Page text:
Pain is a big topic in healthcare these days.
“ . . . the biology of pain is never really straightforward, even when it appears to be. . . the biology of pain requires a reconceptualisation of what pain actually is . . .
–Dr. G. Lorimer Moseley
There was an alternative rock band called Morphine in the early ‘90s that had their 15 minutes of fame. Part of their hipster charm was that their sound was not driven by a lead guitar as most rock ‘n’ roll bands are—and their songwriting was both adventurous and thought-provoking.
Most of their material was written by the bass player, Mark Sandman, a fascinating figure on the scene, who wrote a fine song called “Cure for Pain” with this lyric: “Someday there’ll be a cure for pain.”
Sadly, Mark died at a very young age. There are several ironies, of course–the band’s name, the writer’s last name. And the concept of a “cure for pain,” as if existential or spiritual or emotional pain could be “cured.” Nonetheless, despite all the ways we try, pain is always with us, in its many forms, defying a cure.
Pain is punishment?
Maybe it’s good to note here that the derivation of the word “pain” comes from a Greek word meaning “punishment” or “penalty.” As if you deserved pain! Didn’t know the ancient Greeks thought like this—it’s mostly geniuses like James Joyce and Woody Allen that suffer from guilt-induced pain as some kind of punishment for enjoying life.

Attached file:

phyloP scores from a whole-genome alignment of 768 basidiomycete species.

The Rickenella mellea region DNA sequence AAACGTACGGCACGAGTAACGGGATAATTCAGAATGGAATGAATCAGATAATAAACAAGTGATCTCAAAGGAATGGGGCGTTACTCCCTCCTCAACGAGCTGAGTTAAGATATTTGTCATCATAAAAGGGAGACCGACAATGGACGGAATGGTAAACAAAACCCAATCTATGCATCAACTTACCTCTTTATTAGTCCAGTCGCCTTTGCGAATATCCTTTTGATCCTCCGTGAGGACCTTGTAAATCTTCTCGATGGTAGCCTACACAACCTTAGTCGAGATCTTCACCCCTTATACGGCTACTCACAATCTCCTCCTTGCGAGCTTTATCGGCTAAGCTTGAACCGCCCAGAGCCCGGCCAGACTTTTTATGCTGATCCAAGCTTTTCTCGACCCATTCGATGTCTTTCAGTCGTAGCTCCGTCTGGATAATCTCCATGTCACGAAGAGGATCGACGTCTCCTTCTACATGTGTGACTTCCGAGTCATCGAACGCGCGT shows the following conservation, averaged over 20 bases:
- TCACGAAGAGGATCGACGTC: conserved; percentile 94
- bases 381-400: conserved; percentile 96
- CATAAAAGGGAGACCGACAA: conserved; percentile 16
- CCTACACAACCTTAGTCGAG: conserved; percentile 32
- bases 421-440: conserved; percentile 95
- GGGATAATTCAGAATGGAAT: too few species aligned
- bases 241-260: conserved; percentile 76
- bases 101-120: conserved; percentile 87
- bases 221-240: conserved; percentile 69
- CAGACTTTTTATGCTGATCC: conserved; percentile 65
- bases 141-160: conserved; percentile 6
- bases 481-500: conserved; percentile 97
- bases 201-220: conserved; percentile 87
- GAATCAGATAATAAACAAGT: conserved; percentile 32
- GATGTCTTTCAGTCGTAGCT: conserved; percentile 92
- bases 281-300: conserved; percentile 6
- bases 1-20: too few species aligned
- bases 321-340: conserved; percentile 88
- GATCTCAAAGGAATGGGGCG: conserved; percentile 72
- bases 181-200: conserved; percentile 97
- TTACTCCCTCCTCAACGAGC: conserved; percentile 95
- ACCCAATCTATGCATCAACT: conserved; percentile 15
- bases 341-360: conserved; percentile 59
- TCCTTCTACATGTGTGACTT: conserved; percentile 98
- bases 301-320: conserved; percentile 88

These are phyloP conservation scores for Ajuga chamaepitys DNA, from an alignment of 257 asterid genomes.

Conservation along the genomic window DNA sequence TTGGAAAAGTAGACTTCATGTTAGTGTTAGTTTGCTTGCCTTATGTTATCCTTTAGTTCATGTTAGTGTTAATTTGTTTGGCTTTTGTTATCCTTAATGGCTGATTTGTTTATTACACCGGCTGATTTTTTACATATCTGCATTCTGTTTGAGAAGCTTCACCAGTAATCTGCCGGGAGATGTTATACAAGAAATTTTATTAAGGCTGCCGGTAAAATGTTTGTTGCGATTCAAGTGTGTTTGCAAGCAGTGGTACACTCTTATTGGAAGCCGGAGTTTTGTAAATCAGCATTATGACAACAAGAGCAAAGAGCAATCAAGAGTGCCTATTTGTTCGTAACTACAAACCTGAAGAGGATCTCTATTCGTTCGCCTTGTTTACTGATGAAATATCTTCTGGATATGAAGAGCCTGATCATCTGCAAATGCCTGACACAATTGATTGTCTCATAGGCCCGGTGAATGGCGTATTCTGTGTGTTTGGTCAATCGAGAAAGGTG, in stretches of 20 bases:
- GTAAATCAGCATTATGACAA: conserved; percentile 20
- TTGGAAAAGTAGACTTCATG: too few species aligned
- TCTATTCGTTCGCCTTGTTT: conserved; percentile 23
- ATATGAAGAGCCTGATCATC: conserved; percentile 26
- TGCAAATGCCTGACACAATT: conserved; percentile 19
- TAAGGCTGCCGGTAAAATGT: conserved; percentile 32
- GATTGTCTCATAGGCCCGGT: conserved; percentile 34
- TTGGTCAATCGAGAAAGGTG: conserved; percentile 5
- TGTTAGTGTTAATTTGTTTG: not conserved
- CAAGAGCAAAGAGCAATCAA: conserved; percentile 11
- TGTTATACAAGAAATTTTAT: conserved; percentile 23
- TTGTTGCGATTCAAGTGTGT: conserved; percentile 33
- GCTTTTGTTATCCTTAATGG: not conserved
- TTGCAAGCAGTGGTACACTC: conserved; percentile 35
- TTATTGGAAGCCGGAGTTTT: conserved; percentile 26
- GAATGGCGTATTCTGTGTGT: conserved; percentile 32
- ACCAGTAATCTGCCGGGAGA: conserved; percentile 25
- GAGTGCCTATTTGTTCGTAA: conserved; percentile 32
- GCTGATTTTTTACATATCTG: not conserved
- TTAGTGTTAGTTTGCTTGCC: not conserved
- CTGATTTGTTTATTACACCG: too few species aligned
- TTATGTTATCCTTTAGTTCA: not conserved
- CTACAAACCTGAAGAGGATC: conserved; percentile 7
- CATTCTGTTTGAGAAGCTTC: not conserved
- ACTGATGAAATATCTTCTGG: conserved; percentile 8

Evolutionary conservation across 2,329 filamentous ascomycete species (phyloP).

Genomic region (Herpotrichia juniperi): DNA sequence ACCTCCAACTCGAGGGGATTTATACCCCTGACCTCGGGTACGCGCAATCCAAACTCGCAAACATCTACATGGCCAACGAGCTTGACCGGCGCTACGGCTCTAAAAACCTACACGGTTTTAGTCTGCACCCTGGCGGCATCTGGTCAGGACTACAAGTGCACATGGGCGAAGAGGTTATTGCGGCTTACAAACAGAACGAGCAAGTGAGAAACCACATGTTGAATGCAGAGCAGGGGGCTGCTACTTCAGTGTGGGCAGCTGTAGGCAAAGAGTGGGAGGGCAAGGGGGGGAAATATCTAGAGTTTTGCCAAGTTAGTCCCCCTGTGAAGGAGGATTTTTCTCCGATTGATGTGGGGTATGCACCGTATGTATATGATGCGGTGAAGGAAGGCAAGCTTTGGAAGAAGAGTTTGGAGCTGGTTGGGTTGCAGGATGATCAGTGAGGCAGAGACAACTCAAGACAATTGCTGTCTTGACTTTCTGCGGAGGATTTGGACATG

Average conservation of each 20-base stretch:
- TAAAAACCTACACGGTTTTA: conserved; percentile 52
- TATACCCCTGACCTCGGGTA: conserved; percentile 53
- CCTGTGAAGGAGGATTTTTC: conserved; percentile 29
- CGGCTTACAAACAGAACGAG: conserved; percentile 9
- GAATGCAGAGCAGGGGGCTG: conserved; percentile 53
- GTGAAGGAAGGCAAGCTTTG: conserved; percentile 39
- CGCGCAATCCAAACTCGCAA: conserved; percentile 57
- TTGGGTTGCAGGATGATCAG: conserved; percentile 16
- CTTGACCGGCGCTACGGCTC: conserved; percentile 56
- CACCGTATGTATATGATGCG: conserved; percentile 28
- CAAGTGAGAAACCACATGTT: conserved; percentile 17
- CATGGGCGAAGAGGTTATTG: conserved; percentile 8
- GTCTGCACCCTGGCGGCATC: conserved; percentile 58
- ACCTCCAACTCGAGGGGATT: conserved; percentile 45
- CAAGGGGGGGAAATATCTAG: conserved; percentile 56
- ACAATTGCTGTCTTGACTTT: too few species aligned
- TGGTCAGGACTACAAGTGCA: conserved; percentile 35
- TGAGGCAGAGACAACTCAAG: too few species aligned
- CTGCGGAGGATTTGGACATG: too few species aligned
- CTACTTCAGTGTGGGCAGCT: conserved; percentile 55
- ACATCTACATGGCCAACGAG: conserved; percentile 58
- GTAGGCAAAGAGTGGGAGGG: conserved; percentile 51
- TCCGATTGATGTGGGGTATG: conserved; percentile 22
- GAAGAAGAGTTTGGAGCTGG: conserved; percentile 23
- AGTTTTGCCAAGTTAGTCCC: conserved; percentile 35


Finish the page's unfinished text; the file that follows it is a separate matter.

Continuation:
But, you can look at pain differently. As Dr. Moseley—who leads the Body in Mind Research Group, based at University of South Australia in Sydney, which investigates the role of the brain and mind in chronic pain, says:
“Pain is an unpleasant conscious experience that emerges from the brain when the sum of all the available information suggests that you need to protect a particular part of your body . . .”
“Pain is the output. Nociception is one of the inputs.”
Now, there’s a mouthful! “Nociception” is basically how you process harmful stimuli–the ability of a body to sense potential harm, the perception of pain. “Nociceptors” being nerve cells that respond to trouble by sending signals to the spinal cord and brain.
It’s far more complex than “it’s all in your head.” But merchants and snake oil salesmen have managed to make you think otherwise by flooding the market with an extraordinary amount of pain relievers, creams, remedies, meds, pills, and yes, pain cures. The list of claims and canards goes on and on.
Clearly, there is no cure for pain. Dr. Moseley and other physicians and researchers are deeply involved in exploring the role of the brain and mind in chronic pain. After all, pain is a pain to society. “ . . . it affects 20% of the population and costs western societies about as much as diabetes and cancer combined.”
Pain is personal, relief is real
Instead of looking for that elusive cure, best to get to the root cause. Everyone’s pain is personal. And physical, muscular and joint pain is so personal. It’s your body, its stresses, its weak points. Whether you sit all day at work. Or move furniture. Bend over to pick up little Johnny 2,345 times a day.
And this is where Orthology comes in. Our mission is to explore your pain, your injury, explore your particular musculoskeletal issues and find the origin of your pain—and create a wellness strategy that gets you better, faster. It’s not a cure for pain. To Dr. Mosely’s point, it’s about the perception of pain, too—how you experience it. Orthology’s treatment is done by a team that brings expert skill from a variety of disciplines, focused on your problem. And the fundamental mission is remove pain from the equation immediately, to create lasting recovery.
Once that pain disappears, your whole world brightens up, and to quote a line from another song: “I’ll probably feel a whole lot better when you’re gone.”